I wrote this article back in June of 2008 prior to the upcoming elections [look how young Barack looks in the photo!].
I was a big Barack Obama fan (read The 2008 Presidential Election: For Whom I Voted and Why?) but I was concerned that America would be reluctant to elect a black president.
In retrospect, I am happy to report I was wrong. However, many have suggested that it was the 8 years of Barack Obama that so incensed the other side which led to the instructive election of Donald Trump. Sadly, I think that may be right.
Below is the text of my article from 2008: Will America vote for a black president?
As Barack Obama has earned the Democratic nomination, we have to ask the question:
Will America vote for a black president?
It is a question that should never have to be asked, but sadly it is a question that must now be examined.
I hope that the answer is yes.
As I watched and reacted to the final Democratic primaries, I was filled with the hope of a new time ahead, a new destination for our country. If Barack Obama’s speech was filled with electricity, John McCain’s speech was fossil-fueled. There is no way Barack could lose this election.
Unless…unless there are too many people like Jim:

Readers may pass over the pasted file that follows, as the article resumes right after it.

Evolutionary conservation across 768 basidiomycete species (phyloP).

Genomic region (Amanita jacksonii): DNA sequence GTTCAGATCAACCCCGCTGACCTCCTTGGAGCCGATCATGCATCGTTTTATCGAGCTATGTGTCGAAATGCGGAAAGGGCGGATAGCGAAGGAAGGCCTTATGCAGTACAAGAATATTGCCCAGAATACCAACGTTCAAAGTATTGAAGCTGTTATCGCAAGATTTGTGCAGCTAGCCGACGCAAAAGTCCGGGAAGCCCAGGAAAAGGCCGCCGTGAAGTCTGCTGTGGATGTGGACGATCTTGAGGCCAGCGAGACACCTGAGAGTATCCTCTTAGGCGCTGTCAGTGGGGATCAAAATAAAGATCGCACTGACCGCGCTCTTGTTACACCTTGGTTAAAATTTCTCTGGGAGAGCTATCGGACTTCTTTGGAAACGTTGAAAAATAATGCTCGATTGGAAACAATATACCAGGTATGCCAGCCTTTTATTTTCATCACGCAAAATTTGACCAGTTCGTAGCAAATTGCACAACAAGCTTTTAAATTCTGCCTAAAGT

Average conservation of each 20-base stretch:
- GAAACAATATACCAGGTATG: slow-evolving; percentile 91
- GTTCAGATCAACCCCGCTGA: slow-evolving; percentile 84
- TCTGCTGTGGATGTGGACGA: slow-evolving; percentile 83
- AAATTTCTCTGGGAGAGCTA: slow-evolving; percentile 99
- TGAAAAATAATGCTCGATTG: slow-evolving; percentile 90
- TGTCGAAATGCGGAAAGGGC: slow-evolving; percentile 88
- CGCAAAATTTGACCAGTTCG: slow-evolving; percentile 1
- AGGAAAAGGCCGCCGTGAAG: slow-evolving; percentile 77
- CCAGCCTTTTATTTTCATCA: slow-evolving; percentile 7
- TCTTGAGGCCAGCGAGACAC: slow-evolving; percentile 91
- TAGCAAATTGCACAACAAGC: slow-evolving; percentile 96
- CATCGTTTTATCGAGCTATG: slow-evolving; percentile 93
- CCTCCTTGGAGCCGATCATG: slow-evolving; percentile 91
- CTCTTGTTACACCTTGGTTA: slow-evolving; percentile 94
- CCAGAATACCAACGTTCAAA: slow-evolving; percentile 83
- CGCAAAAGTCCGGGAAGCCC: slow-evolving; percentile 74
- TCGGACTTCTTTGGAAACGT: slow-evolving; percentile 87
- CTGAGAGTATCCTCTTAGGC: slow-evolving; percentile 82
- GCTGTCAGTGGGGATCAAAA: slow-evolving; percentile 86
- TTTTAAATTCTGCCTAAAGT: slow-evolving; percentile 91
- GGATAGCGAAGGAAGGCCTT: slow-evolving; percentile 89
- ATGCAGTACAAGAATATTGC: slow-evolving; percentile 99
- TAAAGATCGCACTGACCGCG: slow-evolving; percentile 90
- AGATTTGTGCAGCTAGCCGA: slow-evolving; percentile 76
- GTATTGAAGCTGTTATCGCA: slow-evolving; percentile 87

Read the story of Jim and then place comments below. What America do we live in? When the votes are tallied, will we discover that the polls were wrong? Did people say they would vote for Barack Obama, a black man, and then change their mind at the last minute when hidden in the voting booth? If so, how many Jim’s are out there and how big of an impact will they have on the election?
The Story of Jim
I’m concerned about Jim on November 4, 2008, the day America votes. Jim works at Starbucks as a manager. Jim normally doesn’t get too involved in politics, but this year it is different. Jim has been very dissatisfied with the way things have gone in America over the last several years. This, coupled with the fervent passion of the young people working around him, has gotten Jim re-involved and re-invigorated. For the last several months, he has not only decided to vote for Barack Obama, he has actively promoted him. Jim truly believes that Barack represents change, a change we can believe in.
Jim has lived in Columbus, Ohio for the last 28 years, but grew up in Birmingham, Alabama his first 17 years. There, in the years between 1963 and 1980, Jim saw his share of racism firsthand: He witnessed his families adverse reaction to the new desegregation laws. He was young then but remembers much violence in the streets. As he grew up and attended high-school, he witnessed an intense separation between the white and black communities. He remembers one good friend in high school always saying to him, “Jim, there are black people and there are n*******…” This didn’t feel right to Jim, but he never said anything. He just wanted to get out of Birmingham.
Jim remembers fondly the day he received his acceptance letter to Ohio State University. They not only accepted him; they gave him a partial scholarship based on test scores and academic achievements in high school. He would be the first one attending college in his family.